Do you worry about too much screen time?
I certainly do.
It’s so easy nowadays for our kids to spend hours in front of screens mindlessly watching or playing endlessly repetitive games.
But screens needn’t be mind numbing.
A whole raft of super cool new kids coding tools give children all sorts of active opportunities to get hands on physically manipulating and making stuff.
And hands on “doing” is one of the most important ways kids learn.
Learning Through Doing
Lots of what our kids “have” to learn … whether reading, maths or coding … is abstract. It’s all about translating the world into symbols and rules.
But most young children struggle to use abstract rules to make sense of new concepts. They understand more by experiencing concepts physically.
Football mad 7 year olds for example have amazing understanding of the concept of angles from endless free kicks. They are just not yet ready to express that understanding using the abstract symbols and rules of maths.
But that doesn’t mean they don’t “get” the concept.
Great kids coding tools give children a hands on conceptual understanding of what coding “is” and of how all the computers around them actually work.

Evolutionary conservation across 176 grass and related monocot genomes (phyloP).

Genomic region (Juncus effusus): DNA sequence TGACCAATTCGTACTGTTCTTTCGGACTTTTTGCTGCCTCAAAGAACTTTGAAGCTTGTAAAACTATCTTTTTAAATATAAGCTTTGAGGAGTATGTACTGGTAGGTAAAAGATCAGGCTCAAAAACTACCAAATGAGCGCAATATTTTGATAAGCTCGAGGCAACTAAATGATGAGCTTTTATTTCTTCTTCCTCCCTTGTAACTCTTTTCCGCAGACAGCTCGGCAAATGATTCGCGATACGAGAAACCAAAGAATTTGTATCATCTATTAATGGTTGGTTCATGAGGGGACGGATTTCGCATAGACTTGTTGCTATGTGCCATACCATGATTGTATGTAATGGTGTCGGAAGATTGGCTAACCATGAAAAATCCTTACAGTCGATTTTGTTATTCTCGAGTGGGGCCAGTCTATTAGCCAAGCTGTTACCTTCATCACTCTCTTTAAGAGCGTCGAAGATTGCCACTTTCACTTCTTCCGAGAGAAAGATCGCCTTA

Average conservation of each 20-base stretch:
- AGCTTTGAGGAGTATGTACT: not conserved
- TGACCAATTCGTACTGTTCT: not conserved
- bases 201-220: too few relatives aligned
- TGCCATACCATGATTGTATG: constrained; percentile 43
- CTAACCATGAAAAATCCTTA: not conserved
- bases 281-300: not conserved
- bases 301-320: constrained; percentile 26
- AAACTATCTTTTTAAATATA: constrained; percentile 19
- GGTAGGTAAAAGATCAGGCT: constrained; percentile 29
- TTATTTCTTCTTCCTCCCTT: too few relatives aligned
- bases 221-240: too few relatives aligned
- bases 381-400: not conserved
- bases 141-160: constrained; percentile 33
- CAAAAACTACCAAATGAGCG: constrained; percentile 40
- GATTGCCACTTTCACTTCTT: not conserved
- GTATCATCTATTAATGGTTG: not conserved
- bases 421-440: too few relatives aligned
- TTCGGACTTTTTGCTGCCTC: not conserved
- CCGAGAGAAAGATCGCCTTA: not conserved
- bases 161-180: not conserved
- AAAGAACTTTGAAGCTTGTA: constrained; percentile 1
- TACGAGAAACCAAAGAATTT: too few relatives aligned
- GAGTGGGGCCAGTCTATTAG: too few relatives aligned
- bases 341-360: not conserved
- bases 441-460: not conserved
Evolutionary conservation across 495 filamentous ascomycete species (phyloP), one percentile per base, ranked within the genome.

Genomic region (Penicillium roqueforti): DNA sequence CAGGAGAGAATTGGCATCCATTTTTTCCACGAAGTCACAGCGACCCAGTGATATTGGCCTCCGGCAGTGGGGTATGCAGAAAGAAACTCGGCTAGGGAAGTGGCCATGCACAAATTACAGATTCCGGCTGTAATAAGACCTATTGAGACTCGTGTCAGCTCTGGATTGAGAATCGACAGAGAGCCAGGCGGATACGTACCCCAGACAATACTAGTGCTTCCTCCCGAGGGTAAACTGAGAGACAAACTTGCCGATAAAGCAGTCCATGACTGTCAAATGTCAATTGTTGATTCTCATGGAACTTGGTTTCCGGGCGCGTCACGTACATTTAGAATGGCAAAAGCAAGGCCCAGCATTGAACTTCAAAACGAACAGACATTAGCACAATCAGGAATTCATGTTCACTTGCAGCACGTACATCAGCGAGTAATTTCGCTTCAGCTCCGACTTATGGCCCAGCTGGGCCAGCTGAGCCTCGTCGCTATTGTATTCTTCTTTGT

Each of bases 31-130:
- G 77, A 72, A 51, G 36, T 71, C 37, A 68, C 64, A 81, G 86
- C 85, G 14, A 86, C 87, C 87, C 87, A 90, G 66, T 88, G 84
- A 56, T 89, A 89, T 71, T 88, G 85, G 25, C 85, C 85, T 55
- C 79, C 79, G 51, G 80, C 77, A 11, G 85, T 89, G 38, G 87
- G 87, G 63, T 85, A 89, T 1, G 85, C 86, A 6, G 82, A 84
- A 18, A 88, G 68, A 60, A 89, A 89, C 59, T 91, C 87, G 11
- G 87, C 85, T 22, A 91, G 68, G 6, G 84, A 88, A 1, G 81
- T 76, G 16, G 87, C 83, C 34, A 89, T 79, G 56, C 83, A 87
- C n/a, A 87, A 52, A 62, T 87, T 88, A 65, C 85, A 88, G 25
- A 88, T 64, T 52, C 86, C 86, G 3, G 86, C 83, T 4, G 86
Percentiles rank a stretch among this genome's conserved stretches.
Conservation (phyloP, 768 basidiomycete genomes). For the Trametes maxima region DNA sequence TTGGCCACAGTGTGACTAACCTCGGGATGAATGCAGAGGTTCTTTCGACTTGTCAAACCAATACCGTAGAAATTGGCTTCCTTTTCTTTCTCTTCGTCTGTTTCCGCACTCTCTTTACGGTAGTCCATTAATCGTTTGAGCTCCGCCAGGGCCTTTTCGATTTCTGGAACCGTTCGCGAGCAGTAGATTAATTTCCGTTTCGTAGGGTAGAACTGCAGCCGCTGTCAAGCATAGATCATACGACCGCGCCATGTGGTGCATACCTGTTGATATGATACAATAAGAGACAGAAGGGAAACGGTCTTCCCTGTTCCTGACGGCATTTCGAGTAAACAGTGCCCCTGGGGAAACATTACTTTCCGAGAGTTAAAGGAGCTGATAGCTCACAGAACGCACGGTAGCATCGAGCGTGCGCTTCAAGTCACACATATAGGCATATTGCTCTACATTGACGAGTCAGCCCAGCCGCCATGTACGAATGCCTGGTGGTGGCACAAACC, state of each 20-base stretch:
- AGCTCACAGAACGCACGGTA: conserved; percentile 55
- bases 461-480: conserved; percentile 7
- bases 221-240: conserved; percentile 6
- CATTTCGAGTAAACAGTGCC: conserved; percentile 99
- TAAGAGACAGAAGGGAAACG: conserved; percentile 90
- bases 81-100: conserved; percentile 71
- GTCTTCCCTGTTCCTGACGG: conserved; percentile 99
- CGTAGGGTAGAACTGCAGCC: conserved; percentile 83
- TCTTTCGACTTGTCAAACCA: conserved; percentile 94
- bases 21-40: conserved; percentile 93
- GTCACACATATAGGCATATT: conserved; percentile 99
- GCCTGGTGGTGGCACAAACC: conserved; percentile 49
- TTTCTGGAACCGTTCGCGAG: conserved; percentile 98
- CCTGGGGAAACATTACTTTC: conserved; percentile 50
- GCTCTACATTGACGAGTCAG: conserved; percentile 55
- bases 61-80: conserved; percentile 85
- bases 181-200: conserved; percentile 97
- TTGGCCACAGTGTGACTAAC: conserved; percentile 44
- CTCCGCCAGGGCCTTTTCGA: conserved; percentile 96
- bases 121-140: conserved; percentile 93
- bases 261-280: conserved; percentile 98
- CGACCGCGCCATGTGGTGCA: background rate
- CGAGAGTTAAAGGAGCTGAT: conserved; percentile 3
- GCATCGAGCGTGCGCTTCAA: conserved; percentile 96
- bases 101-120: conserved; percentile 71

The best kids coding tools transform kids from consumers to creators.
So what are the best kids coding tools out there? A good question because there are so many exciting new tools coming out at the moment…
…well these are some of our current kids coding gadget faves plus some newbies we’ve got our eye on …
Cool Kids Coding Tools
It has its own super fun environment chock full of games in which kids earn badges by coding changes to the games they are playing.
Kano’s wide range of games and tools lets kids learn Python and Scratch both of which are being used in lots of Elementary and Junior Schools.
The fantastic LittleBits electronics kits provide children with electronic components that they can easily snap together and combine with anything that takes their fancy from the junk modelling box (or around the house!) to build fun projects.
From paper plate faces with flashing eyes and wiggly tongues to bubble flutes, an “intruder” alarm on the chest of drawers or a device for feeding the cat. The kits come with lots of ideas for projects to get children started but they really can then be as creative as they like – the only limit is their imagination.
In creating the projects kids learn all about circuits (and some pretty complex ones to boot!) but they absorb this understanding whilst they are actually creating something really cool that they care about.
The LittleBits kits are primarily designed for 8 year olds but my almost 6 year old adores it. The starter projects come with simple diagrams so she was able to work out what she needed and how to do it for herself.
She’d created her own first project – a mesmerising spirograph that spins when you make a noise – within just 15 minutes of opening her kit – with absolute no prep from me – and was then truly hooked!